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An enhancement to the Mac OS X operating system under development by Apple looks to pave the way for active desktop pictures, or desktop backgrounds that can include motion graphics and alter themselves based on user actions or the time of the day.
Instead of loading a file that contains the desktop image, Apple's design looks to provide for a system and method for opening and retaining a procedural "recipe" and a small set of instructions that can be executed to compute a desktop picture over time. The technique is said to reduce requirements for both VRAM and RAM, hence taking less memory away from the system.
"Because the desktop picture is computed using a procedural recipe, the storage for the desktop picture can be eliminated," Apple wrote. "This includes both main memory (e.g., RAM) and video memory (e.g., VRAM) copies of the picture. Advantageously, using a procedural recipe to compute a desktop picture (or a portion thereof) allows the unused VRAM and RAM to be used for other operations."
The Cupertino-based systems builder goes on to say in the filing that seamless integration between login, the desktop picture, and log out also provides a visual hook that can further distinguish products.
"Since the desktop picture can be computed very quickly using a GPU, it may be made to move on demand," the company explained. "This includes movement, for example, when logging in, logging out, and transitioning to and from a screen saver, providing a seamless experience. It can also include slow movement, such as seen when a soft tree shadow is cast, with the gentle rustling of leaves in the breeze, or slow movement over time, or concerted movement to mark the passing of time (e.g., a noticeable change to pattern or color every hour)."
Apple also hinted at an editing tool that could allow desktop picture designers to edit and specify the user experience. "In certain embodiments of the present invention, a single frame may be computed," the company said. "In other embodiments of the present invention, multiple frames may be computed. Furthermore, transitions between frames effectively provide movement of desktop pictures on demand."
A seamless transition from one desktop picture to another may be used to simulate motion or animation, according to the filing, where several gradations may be computed over time. "For example, the color gradation may be computed based on the time of day to mimic the changes in the colors of the sky," Apple wrote.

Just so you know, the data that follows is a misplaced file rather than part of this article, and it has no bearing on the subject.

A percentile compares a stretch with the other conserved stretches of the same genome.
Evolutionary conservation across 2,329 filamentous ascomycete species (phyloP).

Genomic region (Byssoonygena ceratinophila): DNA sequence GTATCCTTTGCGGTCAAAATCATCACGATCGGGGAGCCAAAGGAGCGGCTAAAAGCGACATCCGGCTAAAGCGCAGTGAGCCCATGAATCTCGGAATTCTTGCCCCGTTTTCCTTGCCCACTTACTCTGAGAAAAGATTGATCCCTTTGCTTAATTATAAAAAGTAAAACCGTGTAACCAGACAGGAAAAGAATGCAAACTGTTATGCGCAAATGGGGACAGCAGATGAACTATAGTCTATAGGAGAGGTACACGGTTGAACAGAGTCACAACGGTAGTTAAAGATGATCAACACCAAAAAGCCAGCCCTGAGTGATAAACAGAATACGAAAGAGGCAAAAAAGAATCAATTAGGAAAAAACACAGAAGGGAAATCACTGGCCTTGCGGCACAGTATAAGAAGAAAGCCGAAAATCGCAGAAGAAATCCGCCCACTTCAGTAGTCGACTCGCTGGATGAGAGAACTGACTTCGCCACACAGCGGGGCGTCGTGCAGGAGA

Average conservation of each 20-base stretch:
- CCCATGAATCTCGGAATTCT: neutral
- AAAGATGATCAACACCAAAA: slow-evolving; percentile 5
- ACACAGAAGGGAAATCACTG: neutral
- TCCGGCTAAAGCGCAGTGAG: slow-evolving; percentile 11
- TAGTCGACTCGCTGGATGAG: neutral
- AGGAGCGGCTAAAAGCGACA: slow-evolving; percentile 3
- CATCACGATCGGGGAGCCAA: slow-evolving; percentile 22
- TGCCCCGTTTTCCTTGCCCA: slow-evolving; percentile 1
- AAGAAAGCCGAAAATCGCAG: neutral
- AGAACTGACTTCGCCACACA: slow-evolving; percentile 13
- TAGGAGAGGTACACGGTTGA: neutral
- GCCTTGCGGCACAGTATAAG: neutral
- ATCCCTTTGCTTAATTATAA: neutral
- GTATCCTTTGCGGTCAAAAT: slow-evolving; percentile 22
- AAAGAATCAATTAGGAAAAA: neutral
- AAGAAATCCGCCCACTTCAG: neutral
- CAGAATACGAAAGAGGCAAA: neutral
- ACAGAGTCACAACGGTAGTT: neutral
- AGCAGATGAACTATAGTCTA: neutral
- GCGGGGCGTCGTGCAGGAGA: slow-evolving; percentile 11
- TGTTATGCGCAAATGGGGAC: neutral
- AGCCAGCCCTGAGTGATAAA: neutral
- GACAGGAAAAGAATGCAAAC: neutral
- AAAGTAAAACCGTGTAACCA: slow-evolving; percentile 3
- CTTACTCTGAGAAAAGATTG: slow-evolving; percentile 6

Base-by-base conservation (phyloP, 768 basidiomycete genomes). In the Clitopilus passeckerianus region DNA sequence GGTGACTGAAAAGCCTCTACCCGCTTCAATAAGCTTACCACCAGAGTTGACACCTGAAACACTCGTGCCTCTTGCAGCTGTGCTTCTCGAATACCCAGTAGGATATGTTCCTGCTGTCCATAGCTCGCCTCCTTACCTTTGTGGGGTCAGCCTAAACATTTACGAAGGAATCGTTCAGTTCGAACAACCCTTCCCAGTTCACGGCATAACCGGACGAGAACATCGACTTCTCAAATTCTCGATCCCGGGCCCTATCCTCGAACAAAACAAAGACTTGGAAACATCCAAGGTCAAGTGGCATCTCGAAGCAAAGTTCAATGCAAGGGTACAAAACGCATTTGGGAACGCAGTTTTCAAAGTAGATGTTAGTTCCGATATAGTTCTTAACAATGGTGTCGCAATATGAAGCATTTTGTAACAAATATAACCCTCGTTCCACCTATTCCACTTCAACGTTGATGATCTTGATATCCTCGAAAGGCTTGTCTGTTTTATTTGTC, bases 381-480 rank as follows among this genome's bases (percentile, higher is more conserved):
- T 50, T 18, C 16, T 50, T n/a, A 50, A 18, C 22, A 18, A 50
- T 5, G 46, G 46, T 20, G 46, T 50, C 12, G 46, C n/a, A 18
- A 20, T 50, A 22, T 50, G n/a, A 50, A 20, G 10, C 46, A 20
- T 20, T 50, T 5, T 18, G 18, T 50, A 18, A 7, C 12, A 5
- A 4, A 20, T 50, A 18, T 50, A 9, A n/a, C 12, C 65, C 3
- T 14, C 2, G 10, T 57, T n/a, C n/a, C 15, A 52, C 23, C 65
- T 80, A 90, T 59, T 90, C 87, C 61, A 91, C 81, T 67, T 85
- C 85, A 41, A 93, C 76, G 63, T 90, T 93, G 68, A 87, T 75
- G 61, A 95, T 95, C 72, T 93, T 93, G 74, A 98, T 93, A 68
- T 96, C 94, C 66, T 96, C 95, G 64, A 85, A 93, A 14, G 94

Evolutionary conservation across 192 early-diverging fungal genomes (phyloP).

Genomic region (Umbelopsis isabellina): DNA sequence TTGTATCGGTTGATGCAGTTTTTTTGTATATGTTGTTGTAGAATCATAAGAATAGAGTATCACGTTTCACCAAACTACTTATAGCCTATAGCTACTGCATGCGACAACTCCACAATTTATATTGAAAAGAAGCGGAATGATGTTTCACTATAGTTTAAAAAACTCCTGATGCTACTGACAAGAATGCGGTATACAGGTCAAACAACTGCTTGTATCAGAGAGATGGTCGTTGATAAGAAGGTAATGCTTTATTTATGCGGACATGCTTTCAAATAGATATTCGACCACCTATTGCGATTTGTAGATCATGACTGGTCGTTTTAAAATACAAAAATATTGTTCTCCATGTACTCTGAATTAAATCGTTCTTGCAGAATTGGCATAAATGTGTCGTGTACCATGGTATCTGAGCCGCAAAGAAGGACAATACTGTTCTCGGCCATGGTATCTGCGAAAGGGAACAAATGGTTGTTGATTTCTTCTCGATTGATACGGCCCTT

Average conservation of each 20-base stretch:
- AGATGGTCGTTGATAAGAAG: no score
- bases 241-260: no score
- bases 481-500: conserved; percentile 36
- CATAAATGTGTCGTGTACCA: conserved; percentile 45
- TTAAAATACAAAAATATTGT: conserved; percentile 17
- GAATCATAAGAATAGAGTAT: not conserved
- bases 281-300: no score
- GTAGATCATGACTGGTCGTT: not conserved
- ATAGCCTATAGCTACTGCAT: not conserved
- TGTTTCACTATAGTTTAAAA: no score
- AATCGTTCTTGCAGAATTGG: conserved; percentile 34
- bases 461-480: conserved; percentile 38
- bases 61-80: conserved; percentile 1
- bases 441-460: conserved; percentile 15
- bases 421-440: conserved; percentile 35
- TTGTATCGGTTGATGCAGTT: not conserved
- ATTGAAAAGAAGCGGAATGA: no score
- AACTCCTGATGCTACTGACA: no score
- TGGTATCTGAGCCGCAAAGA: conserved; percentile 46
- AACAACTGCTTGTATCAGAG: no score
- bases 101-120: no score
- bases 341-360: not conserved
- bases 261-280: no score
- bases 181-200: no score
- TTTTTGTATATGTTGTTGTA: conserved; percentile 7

Aside from the time of the day, a variety of other types of events may be used to effect a change to the desktop picture. "For example," Apple continued. "the desktop picture may change upon a user event, such as launching a predetermined application. For instance, a particular desktop picture may be computed when the application iTunes.RTM. is launched; a different desktop picture may be computed when the application QuickTime.RTM. Player is launched."
Additionally, desktop pictures may change upon exiting a predetermined application, where upon exiting a particular application, the desktop picture may revert to the pervious desktop picture that was displayed just prior to the launching of that application.
As yet another example, Apple said the desktop picture may change after the computer is idle for a particular period of time or when the computer comes out of an idle state. It could similarly change when transitioning to or from a screen saver.
"As will be appreciated by those of skill in the art, the foregoing examples are provided as just a few examples of the many types of events that may be used to trigger a change in the desktop picture, and are not intended to be an exhaustive list," Apple wrote. "It will be appreciated that various other types of events may be used to trigger a change in the desktop picture and are within the scope of the present invention."
The October 14, 2005 filing with the United States Patent and Trademark Office is titled "System and method for computing a desktop picture." It was published for the first time on Thursday with credits to Apple employees Ralph Brunner, Imran Chaudhri, and Mark Zimmer.